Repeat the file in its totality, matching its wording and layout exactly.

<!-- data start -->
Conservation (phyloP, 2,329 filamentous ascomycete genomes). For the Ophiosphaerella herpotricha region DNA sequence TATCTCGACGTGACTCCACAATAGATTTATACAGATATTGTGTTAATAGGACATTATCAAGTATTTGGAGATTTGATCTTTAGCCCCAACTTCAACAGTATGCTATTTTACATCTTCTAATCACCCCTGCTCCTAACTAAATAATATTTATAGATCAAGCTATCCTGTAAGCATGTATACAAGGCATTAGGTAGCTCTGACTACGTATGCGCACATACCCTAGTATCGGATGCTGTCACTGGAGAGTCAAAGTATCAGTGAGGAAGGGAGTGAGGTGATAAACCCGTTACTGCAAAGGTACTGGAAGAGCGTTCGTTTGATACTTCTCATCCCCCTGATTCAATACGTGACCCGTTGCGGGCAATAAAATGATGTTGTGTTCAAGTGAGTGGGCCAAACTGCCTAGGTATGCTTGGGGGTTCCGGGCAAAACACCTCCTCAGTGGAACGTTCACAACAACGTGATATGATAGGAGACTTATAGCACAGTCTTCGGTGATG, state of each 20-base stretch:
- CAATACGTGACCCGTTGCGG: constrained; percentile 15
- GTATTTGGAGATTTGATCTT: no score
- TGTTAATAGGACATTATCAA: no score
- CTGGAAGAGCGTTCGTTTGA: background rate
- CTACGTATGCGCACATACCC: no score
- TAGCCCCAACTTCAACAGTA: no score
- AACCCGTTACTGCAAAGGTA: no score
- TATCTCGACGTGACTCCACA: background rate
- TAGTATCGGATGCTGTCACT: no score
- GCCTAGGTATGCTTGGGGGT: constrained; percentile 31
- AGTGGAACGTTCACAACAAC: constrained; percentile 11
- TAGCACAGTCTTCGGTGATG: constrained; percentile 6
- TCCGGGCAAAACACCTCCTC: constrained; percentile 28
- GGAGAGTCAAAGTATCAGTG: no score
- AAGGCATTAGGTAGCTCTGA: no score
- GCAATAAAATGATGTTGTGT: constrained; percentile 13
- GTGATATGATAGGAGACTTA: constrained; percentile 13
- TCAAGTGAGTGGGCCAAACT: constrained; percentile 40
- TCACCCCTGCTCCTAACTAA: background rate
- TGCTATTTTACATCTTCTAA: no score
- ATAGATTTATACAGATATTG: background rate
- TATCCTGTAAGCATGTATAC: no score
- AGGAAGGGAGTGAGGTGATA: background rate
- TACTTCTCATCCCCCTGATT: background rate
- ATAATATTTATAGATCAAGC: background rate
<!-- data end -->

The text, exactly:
Conservation (phyloP, 2,329 filamentous ascomycete genomes). For the Ophiosphaerella herpotricha region DNA sequence TATCTCGACGTGACTCCACAATAGATTTATACAGATATTGTGTTAATAGGACATTATCAAGTATTTGGAGATTTGATCTTTAGCCCCAACTTCAACAGTATGCTATTTTACATCTTCTAATCACCCCTGCTCCTAACTAAATAATATTTATAGATCAAGCTATCCTGTAAGCATGTATACAAGGCATTAGGTAGCTCTGACTACGTATGCGCACATACCCTAGTATCGGATGCTGTCACTGGAGAGTCAAAGTATCAGTGAGGAAGGGAGTGAGGTGATAAACCCGTTACTGCAAAGGTACTGGAAGAGCGTTCGTTTGATACTTCTCATCCCCCTGATTCAATACGTGACCCGTTGCGGGCAATAAAATGATGTTGTGTTCAAGTGAGTGGGCCAAACTGCCTAGGTATGCTTGGGGGTTCCGGGCAAAACACCTCCTCAGTGGAACGTTCACAACAACGTGATATGATAGGAGACTTATAGCACAGTCTTCGGTGATG, state of each 20-base stretch:
- CAATACGTGACCCGTTGCGG: constrained; percentile 15
- GTATTTGGAGATTTGATCTT: no score
- TGTTAATAGGACATTATCAA: no score
- CTGGAAGAGCGTTCGTTTGA: background rate
- CTACGTATGCGCACATACCC: no score
- TAGCCCCAACTTCAACAGTA: no score
- AACCCGTTACTGCAAAGGTA: no score
- TATCTCGACGTGACTCCACA: background rate
- TAGTATCGGATGCTGTCACT: no score
- GCCTAGGTATGCTTGGGGGT: constrained; percentile 31
- AGTGGAACGTTCACAACAAC: constrained; percentile 11
- TAGCACAGTCTTCGGTGATG: constrained; percentile 6
- TCCGGGCAAAACACCTCCTC: constrained; percentile 28
- GGAGAGTCAAAGTATCAGTG: no score
- AAGGCATTAGGTAGCTCTGA: no score
- GCAATAAAATGATGTTGTGT: constrained; percentile 13
- GTGATATGATAGGAGACTTA: constrained; percentile 13
- TCAAGTGAGTGGGCCAAACT: constrained; percentile 40
- TCACCCCTGCTCCTAACTAA: background rate
- TGCTATTTTACATCTTCTAA: no score
- ATAGATTTATACAGATATTG: background rate
- TATCCTGTAAGCATGTATAC: no score
- AGGAAGGGAGTGAGGTGATA: background rate
- TACTTCTCATCCCCCTGATT: background rate
- ATAATATTTATAGATCAAGC: background rate